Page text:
Once enacted, however, VATs have lost some of their luster. For one thing, few of the 50 countries that use value-added taxes have kept them simple, relying on single rates. "The only purpose of fooling around with multiple rates," says National Association of Manufacturers Vice President Paul Huard, "is to penalize some products. That's a lousy way to run a tax system."

Consider food taxes. "In Italy," notes National Journal, "the food VAT ranges from 2–18 percent; in the Netherlands, food is taxed from 6–20 percent, with additional excise taxes applying to sugar, alcoholic beverages and tobacco; in Belgium, the food VAT also ranges from 6–20 percent, but lobsters, oysters and caviar are subject to a 25 percent rate; and in France, the VAT on food ranges anywhere from 5.5–33.3 percent." The VAT has become a new way to institute central planning.

A lot of those people who support a single-rate VAT for this country fear what K Street lobbyists might do to a brand new set of tax rules. House Ways and Means chairman Dan Rostenkowski (D–Ill.) has said, "I don't doubt that a good stiff VAT would take care of our deficit….But I am enough of a politician to predict that, at best, a true VAT proposal would emerge from Congress looking like a lace doily."

Free-market supporters also blanch at the prospect of value-added taxes precisely because they do one thing very well: raise money. Where countries have instituted value-added taxes, says Stephen Moore, director of fiscal policy studies at the Cato Institute, "they have become government growth machines."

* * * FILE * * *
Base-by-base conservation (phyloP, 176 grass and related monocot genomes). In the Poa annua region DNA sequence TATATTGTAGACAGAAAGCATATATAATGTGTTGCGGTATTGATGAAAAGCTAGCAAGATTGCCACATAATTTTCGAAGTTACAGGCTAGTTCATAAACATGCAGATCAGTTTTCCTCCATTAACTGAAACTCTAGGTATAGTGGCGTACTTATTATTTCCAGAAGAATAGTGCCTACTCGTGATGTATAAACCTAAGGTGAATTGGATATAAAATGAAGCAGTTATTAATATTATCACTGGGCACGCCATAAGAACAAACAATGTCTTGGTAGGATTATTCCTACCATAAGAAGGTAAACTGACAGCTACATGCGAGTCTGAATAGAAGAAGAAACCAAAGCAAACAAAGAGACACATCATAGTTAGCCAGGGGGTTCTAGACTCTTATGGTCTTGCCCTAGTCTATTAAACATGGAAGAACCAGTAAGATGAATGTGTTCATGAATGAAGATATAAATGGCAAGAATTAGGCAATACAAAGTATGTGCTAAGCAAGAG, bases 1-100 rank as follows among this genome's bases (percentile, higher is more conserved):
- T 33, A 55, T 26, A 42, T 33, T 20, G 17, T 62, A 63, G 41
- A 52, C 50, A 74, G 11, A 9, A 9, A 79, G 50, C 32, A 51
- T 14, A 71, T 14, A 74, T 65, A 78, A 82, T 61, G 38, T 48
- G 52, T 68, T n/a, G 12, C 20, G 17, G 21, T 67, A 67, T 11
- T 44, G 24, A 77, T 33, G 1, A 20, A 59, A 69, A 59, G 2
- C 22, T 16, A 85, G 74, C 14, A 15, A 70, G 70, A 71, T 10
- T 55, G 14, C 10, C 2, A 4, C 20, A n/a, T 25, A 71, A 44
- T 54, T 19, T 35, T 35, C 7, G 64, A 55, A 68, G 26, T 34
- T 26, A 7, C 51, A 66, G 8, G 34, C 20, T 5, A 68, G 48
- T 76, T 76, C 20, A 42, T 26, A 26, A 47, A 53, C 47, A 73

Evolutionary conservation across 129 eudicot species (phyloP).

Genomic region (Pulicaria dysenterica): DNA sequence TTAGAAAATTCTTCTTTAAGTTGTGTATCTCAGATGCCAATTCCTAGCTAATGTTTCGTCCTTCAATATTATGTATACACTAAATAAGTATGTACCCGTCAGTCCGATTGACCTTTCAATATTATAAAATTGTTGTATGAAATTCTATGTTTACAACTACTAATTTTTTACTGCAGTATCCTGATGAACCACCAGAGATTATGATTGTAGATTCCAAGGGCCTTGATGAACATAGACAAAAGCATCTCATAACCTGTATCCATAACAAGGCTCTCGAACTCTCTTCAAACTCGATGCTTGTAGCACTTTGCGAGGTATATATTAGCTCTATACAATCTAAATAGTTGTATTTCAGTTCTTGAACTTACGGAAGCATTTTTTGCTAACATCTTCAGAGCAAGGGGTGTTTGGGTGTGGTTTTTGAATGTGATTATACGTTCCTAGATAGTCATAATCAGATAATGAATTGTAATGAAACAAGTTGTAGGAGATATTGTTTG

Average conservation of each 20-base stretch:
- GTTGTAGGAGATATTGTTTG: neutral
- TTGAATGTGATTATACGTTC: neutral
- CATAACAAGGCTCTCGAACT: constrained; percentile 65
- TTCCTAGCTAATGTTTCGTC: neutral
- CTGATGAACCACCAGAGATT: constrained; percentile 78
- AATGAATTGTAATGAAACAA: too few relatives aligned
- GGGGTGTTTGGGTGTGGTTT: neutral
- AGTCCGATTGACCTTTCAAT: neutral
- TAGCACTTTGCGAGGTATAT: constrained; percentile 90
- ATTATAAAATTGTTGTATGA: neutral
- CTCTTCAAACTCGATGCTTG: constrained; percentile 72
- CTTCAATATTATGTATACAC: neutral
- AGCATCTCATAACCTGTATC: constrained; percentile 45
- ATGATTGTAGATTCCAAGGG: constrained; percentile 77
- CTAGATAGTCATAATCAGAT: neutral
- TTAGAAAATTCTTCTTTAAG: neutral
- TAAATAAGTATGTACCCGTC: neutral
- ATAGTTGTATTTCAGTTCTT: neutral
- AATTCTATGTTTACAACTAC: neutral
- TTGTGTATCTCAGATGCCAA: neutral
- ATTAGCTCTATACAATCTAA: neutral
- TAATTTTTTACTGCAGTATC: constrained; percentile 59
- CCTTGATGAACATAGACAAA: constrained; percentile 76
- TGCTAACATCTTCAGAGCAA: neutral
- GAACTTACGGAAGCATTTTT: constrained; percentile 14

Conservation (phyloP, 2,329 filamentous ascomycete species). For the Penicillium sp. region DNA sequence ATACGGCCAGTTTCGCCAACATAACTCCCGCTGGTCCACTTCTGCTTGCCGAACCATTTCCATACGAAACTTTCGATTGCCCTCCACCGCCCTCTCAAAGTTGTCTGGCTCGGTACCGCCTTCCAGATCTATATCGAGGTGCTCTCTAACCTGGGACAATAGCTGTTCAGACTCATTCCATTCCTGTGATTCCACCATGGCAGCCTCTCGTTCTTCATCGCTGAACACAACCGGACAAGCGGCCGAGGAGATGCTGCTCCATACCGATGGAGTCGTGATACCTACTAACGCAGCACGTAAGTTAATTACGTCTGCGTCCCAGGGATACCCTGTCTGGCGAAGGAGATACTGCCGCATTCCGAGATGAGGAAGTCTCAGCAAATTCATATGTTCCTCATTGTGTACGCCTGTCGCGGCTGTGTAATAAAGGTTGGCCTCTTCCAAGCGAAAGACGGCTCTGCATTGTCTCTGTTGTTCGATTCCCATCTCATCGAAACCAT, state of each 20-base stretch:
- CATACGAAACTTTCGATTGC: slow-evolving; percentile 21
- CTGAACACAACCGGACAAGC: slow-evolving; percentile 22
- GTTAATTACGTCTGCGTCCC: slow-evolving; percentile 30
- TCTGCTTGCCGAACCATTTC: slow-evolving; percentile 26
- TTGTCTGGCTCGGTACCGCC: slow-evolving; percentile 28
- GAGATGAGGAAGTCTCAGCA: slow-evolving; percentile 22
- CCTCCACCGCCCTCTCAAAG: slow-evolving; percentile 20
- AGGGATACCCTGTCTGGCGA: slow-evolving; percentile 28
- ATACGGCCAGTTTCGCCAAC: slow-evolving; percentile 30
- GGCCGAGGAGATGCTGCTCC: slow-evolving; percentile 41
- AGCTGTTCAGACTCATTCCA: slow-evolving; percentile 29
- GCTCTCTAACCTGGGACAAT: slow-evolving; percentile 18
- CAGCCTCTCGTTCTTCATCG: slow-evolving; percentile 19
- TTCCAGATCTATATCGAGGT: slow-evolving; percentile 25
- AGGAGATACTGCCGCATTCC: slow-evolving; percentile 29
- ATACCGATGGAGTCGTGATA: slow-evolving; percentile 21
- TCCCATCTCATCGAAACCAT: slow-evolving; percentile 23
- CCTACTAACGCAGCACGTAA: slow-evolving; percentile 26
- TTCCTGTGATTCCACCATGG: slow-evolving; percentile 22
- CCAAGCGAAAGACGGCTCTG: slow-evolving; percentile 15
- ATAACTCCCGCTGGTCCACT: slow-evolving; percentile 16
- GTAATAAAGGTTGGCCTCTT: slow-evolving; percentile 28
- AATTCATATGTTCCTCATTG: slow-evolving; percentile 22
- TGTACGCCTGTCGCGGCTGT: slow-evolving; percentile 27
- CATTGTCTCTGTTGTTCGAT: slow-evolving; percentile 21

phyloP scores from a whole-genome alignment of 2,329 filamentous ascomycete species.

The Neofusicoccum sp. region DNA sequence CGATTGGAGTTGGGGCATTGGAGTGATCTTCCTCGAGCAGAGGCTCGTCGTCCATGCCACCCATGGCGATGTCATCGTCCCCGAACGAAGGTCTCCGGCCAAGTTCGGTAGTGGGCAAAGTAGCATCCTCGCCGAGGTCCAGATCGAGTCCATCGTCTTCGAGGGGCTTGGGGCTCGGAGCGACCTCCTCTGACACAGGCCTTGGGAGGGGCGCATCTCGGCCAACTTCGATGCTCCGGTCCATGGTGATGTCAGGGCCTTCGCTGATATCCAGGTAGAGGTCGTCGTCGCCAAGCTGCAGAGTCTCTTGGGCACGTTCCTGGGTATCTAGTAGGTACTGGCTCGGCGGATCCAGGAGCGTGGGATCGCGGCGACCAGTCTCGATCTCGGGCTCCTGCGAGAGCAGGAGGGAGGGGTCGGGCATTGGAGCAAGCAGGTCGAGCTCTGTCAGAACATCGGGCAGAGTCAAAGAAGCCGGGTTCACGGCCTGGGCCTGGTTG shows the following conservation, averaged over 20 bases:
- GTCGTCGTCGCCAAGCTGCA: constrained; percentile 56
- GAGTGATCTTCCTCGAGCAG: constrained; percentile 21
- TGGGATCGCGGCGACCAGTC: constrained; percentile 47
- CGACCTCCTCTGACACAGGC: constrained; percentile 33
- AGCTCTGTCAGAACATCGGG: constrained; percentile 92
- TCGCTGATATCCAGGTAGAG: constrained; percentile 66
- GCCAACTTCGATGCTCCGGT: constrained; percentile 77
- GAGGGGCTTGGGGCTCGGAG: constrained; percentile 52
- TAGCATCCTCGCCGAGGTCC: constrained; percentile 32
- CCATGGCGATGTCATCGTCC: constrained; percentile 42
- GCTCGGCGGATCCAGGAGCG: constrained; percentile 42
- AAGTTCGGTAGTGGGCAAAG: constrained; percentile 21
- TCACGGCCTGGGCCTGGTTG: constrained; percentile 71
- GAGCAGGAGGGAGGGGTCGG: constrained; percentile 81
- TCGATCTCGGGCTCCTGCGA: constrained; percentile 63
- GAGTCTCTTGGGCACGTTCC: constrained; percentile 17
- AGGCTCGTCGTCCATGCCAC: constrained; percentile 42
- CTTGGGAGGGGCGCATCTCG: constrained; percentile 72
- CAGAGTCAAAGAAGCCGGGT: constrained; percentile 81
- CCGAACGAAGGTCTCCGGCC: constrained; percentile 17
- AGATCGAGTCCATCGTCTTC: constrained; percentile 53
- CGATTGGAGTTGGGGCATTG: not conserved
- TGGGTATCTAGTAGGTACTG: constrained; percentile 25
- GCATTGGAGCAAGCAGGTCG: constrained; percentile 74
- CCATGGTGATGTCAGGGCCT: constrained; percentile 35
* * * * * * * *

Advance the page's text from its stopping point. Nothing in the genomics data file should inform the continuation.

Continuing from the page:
Unlike retail sales taxes or withholding-based income taxes, value-added taxes are fairly invisible. A VAT is assessed every time a product goes through a stage of distribution. The logger pays tax on lumber; the furniture maker pays tax on the cabinet; the retailer pays tax on the bedroom suite. All of these taxes are supposed to be passed along as higher prices to consumers; but nowhere, even in the final stage of production, does a line on the sales receipt read "tax paid on value added."

VAT supporters recognize that this invisibility tempts big-spending lawmakers. American Council for Capital Formation economist Margo Thorning calls value-added taxes "a powerful way to raise revenue" and says that VATs are attractive to policy makers who are "more concerned about raising revenue than cutting spending." NAM's Huard notes that "the eyes of the members of Congress will start to sparkle once they see [the amount of] money" they can raise with a VAT.

Moore says that's reason enough to oppose value-added taxes. "Every tax Americans pay should be explicit and visible," he says. Moore would replace corporate and personal income taxes with a national sales tax, because "every time Congress raised sales tax rates, taxpayers would see it and feel it immediately. Tax increases ought to hurt."